ECONOMIC HEALTH CHECK
Strong Polish Economy Faces Risks, Needs to Remain Flexible
IMF Survey online
July 5, 2012
- Strong policies, protection under IMF's arrangement have contributed to strong performance
- But risks threaten outlook, some vulnerabilities remain, room for maneuver more limited
- Monetary policy, fiscal automatic stabilizers should support growth if needed
The Polish economy has, on average, performed better than peers throughout the crisis despite the challenging environment in Europe, the IMF said in its annual report on the state of the economy.
This reflected very strong fundamentals, sound policies, and confidence in the economy due in part to the Flexible Credit Line (FCL) arrangement with the IMF. The report added that―given the more limited room for maneuver on the fiscal front―monetary policy should be the first line of defense in providing support to the economy in the event the eurozone crisis intensifies.
The Polish economy grew by a solid 4¼ percent in 2011 despite a substantial decline in public spending. The banking system has remained profitable, well capitalized, and liquid. Credit expanded at a healthy pace, though banks are now tightening their conditions for lending. The IMF expects real GDP growth to moderate to 2½ percent in 2012, as both external and domestic demand are expected to weaken.
Increased international reserves and the precautionary FCL arrangement with the IMF have boosted market confidence and helped sustain access to external financing, the report said.
Risks and vulnerabilities
While Poland may be less affected than some other countries by the ongoing crisis in the eurozone, a deep recession or intensification of the crisis would have a severe impact on the economy.
“Trade and financial linkages with Europe are significant: nearly 60 percent of Poland’s exports are to core euro area countries and Poland is heavily integrated into the German manufacturing supply chain,” said Julie Kozack, IMF mission chief for Poland.
In 2010, the euro area accounted for over 75 percent of Poland’s foreign direct investment liabilities. The business sector relies heavily on lending from parent firms and about 60 percent of the banking system is owned by European banks.
The Polish economy is also vulnerable because of the large share of nonresident holdings of government bonds and significant external financing needs, estimated at about 30 percent of GDP in 2012, the report said. Such vulnerabilities could be harmful if investors become even more cautious than they are now.
The high share of foreign currency mortgages―about two-thirds of all mortgages are denominated in other currencies, the vast majority in Swiss franc―also continues to pose risks to balance sheets of banks and households.
Near-term policy challenges
“Poland’s economic prospects remain bright, but the outlook is clouded by uncertainty, mainly because of the ongoing crisis in the eurozone. Policymakers should remain flexible, and be ready to adjust policies if needed” said Kozack. The IMF’s report lists the following near-term policy priorities:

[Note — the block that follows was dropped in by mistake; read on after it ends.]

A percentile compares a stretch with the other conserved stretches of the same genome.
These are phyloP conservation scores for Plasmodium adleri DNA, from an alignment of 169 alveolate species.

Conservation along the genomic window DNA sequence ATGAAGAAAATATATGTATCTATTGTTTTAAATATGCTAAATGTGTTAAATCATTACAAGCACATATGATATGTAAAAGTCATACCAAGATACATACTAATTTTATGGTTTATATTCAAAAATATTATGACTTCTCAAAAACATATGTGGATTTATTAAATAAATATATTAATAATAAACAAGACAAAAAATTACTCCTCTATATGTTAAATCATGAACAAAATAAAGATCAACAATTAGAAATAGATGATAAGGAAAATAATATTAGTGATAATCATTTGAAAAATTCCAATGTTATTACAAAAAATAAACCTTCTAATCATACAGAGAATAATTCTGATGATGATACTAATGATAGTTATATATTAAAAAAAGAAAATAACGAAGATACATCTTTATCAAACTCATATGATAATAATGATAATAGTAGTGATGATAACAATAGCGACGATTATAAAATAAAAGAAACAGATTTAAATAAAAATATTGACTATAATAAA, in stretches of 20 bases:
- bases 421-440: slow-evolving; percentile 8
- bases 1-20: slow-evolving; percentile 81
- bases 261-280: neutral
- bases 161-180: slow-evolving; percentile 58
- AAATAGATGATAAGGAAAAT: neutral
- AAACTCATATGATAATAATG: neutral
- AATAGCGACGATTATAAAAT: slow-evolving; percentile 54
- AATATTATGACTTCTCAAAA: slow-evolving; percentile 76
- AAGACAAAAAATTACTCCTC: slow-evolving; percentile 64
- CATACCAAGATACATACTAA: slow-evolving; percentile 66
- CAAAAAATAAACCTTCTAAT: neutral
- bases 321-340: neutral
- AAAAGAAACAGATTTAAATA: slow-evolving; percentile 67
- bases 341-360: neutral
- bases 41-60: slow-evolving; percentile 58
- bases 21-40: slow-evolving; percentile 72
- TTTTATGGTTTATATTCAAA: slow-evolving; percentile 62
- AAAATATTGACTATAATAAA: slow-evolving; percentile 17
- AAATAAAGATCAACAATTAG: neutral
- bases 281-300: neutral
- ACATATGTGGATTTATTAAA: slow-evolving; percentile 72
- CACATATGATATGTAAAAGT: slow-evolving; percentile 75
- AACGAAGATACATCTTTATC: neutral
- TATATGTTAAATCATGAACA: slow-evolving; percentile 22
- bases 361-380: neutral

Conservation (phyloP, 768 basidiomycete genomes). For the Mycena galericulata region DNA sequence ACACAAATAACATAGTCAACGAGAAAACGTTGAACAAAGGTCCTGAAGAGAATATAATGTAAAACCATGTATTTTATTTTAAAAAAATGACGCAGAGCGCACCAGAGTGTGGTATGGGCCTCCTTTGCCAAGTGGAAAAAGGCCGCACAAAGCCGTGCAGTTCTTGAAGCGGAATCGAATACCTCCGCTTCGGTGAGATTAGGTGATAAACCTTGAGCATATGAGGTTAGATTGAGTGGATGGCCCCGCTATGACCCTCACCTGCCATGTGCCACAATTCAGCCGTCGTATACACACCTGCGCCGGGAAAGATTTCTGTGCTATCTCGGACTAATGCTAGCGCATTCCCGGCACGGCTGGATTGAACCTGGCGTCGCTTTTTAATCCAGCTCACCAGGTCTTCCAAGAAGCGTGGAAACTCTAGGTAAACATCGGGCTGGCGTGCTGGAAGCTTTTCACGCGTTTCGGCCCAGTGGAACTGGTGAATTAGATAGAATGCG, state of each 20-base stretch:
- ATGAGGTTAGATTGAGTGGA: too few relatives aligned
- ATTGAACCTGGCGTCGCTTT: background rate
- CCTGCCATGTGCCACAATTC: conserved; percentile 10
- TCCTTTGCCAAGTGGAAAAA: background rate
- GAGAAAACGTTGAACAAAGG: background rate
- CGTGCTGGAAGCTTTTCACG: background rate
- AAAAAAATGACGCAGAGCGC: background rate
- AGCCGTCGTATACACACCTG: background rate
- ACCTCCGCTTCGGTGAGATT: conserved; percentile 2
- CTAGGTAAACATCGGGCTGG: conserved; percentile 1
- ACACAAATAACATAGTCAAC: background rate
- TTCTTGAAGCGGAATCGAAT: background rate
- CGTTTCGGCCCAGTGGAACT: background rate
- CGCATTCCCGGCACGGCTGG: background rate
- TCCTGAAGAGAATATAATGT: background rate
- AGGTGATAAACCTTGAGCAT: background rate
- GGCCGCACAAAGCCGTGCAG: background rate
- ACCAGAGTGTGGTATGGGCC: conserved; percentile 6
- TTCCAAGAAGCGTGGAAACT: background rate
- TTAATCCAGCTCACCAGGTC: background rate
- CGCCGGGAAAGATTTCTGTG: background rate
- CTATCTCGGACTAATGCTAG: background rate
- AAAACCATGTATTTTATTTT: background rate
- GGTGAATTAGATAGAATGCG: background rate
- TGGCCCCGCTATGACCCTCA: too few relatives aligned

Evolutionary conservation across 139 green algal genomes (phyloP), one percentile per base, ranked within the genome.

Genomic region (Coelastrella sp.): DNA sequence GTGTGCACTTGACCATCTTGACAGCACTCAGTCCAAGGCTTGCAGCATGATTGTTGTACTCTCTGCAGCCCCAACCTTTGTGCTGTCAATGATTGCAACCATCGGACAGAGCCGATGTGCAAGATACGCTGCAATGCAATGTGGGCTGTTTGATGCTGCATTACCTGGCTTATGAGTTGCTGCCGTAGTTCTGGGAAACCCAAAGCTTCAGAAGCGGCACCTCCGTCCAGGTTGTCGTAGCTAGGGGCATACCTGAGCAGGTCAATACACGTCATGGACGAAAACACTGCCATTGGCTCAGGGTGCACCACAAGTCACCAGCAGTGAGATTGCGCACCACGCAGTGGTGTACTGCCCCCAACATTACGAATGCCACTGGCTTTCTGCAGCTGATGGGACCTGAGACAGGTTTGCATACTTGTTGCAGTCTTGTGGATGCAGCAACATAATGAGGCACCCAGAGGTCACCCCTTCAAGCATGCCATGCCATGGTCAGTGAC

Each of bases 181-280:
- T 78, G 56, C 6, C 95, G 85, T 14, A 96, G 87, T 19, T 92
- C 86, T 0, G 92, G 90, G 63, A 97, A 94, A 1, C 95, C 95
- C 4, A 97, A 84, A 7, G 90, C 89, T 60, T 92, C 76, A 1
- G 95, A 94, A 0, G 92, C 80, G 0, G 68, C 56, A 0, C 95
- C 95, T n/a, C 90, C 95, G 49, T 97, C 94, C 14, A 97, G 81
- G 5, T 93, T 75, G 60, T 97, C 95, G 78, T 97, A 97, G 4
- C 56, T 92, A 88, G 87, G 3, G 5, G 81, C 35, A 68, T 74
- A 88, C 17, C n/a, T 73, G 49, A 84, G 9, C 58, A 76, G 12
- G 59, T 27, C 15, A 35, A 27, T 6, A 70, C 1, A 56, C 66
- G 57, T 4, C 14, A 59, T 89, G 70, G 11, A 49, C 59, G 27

• On fiscal policy: fiscal tightening should continue in order to further reduce public debt over the medium term, which would rebuild fiscal buffers. To this end, it is important to protect priority spending, especially on much-needed infrastructure. In the event of a deeper downturn, there is some scope for countercyclical fiscal policies through the operation of automatic stabilizers, but this scope is more limited than in the past.
• On monetary policy: policy interest rates should not be raised—given the projected drop in inflation and lack of upward pressure on wages. Policymakers should consider reducing rates if the economy slows significantly and inflationary pressures weaken. In the event the crisis in the euro area worsens, the central bank should stand ready to provide emergency liquidity support. A more accommodating monetary policy would help support growth. But careful attention also needs to be paid to the exchange rate dynamics, and their implications for inflation and balance sheets.
• On financial policy: mortgage portfolios denominated in foreign currency and nonperforming loans continue to pose risks. The Polish supervisory authority has taken a number of steps to contain these risks, including stronger supervision of banks engaged in this type of lending and stricter regulations to reduce it. These efforts should continue, as banks are beginning to slow the issuance of these mortgages. A more proactive approach to dealing with nonperforming loans, including by stepping up voluntary out-of-court debt restructuring by banks, would help address those risks.
Boosting potential growth
Long-term economic prospects will depend on reforming the labor market, the business environment, and state-owned companies, the report said. The labor market can benefit from better targeting job-matching services to the needs of the local population. On the business climate, the government plans to make it easier to enter regulated professions and streamline decisions on construction permits and land use. Continuing the efforts to privatize state-owned companies would help promote an economy led by the private sector, the report said.